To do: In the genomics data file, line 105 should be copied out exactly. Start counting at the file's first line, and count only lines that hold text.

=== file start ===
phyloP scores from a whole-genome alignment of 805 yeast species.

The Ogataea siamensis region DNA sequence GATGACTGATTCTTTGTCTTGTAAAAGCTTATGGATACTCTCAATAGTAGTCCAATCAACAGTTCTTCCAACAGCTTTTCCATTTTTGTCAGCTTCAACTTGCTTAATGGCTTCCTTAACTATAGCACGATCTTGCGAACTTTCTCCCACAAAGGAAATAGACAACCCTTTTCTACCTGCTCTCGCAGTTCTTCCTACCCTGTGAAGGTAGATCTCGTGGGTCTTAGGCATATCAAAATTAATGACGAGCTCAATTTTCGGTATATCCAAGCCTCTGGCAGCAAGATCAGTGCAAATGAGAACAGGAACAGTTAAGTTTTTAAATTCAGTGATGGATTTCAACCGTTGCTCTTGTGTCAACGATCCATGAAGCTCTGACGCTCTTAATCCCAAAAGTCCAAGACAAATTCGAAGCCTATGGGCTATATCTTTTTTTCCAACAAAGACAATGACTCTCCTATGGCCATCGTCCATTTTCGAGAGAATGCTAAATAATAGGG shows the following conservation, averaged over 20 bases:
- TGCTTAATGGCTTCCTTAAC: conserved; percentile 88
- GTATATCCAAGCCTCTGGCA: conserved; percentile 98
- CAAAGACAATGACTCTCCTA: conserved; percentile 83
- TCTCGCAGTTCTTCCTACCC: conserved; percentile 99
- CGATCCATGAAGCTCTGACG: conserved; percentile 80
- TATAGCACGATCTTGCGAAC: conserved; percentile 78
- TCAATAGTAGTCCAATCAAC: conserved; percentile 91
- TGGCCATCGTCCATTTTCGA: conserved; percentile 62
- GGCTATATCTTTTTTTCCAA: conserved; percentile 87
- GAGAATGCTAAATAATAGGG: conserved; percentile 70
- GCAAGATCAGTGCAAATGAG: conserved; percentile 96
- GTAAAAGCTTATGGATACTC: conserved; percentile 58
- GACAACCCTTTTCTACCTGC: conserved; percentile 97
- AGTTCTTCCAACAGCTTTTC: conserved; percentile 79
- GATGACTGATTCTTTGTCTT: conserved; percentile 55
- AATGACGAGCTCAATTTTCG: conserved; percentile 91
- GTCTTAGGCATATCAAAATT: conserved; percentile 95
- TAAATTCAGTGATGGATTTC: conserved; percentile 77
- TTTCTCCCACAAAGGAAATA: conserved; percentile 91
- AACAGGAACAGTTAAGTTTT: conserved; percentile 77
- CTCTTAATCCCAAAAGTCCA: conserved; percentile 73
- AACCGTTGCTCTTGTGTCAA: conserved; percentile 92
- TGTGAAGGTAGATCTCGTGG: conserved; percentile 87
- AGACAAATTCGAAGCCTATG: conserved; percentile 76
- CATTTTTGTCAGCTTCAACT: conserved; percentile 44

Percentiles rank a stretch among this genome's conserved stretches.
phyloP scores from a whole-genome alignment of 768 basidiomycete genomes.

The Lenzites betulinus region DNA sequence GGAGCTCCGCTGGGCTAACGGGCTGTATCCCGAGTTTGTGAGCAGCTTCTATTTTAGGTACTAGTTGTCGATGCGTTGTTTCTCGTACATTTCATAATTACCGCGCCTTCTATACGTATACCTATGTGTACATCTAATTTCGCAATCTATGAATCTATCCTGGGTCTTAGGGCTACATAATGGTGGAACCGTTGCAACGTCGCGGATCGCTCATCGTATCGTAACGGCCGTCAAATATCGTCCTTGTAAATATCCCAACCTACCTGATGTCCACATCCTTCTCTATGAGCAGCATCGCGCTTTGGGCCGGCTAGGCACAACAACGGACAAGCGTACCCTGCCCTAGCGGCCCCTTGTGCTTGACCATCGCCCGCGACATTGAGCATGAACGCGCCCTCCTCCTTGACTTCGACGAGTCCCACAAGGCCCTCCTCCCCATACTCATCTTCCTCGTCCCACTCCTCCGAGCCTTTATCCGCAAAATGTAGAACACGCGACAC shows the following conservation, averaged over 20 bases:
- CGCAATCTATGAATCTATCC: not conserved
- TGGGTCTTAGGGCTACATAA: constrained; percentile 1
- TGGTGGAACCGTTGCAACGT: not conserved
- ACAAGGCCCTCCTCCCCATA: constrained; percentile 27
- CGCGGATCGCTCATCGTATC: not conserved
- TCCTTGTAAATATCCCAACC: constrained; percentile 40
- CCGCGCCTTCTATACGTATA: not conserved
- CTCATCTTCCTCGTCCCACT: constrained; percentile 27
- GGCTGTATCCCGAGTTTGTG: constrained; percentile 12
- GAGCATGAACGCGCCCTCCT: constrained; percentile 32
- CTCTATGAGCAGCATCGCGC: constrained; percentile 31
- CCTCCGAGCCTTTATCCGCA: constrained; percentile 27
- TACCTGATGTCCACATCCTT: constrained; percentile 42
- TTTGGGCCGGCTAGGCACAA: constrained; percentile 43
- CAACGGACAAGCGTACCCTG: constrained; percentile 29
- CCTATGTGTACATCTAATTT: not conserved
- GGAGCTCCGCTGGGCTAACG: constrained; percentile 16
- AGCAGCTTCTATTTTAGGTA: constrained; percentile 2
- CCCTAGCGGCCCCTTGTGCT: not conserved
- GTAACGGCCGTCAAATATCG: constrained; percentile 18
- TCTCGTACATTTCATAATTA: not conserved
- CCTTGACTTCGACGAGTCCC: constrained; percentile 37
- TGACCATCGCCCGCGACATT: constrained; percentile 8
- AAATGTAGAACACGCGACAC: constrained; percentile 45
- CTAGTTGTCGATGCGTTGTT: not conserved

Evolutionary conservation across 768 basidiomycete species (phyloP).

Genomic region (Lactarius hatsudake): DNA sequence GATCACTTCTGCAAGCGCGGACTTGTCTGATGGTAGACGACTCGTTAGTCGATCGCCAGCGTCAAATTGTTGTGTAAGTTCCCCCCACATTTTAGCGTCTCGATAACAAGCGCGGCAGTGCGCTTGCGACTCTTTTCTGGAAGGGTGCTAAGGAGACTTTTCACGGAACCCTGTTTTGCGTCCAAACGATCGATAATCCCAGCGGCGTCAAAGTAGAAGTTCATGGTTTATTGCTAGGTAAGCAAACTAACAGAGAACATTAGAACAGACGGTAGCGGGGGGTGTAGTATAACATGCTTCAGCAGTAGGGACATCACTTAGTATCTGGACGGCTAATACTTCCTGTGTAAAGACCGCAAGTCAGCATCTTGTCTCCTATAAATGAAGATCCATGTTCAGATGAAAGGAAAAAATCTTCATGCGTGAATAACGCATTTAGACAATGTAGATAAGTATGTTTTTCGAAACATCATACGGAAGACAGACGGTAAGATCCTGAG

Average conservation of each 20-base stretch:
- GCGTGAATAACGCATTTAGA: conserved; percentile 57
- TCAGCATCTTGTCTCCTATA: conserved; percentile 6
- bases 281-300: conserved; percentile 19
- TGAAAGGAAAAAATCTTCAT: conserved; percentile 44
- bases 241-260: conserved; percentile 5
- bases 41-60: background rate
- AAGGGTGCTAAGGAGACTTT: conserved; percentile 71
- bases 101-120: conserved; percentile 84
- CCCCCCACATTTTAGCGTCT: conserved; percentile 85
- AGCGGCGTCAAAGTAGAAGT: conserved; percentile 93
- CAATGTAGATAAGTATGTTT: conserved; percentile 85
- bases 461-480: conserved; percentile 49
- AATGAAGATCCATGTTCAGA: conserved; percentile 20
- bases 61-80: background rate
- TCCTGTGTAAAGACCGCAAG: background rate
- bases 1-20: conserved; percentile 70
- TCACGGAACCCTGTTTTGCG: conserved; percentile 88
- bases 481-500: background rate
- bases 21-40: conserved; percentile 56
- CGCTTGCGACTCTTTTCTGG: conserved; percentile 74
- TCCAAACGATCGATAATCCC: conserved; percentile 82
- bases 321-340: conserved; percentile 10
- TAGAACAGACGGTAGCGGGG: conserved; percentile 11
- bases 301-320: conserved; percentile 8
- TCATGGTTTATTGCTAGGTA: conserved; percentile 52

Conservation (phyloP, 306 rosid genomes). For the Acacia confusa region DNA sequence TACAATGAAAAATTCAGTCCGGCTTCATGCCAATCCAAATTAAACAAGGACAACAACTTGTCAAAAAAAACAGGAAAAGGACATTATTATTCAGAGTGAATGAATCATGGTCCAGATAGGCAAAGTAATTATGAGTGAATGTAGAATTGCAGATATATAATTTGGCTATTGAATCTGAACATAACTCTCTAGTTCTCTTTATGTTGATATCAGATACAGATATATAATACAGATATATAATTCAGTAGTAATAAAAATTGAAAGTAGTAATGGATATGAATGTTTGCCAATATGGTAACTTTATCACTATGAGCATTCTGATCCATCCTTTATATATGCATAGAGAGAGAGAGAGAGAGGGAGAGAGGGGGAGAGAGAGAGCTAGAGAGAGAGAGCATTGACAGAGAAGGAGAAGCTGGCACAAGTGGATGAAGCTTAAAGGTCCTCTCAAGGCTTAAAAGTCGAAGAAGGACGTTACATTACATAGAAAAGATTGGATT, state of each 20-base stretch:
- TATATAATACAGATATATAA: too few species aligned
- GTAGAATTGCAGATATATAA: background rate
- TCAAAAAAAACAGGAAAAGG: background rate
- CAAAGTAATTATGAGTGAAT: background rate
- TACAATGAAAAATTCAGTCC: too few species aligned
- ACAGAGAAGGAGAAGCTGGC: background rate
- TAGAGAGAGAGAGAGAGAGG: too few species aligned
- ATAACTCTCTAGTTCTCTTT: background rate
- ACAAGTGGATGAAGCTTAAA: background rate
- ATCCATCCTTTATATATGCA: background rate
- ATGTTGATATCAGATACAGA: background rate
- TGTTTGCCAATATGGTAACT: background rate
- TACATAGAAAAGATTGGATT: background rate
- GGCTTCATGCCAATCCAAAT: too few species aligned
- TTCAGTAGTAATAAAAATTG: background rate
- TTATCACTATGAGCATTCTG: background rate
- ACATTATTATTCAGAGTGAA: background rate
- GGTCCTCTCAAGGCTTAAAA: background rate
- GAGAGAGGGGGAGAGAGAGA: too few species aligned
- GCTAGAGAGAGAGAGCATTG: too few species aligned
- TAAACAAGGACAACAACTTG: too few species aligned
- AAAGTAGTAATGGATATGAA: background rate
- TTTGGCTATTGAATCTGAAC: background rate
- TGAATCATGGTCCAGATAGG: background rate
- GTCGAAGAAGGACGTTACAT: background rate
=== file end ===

- TAAACAAGGACAACAACTTG: too few species aligned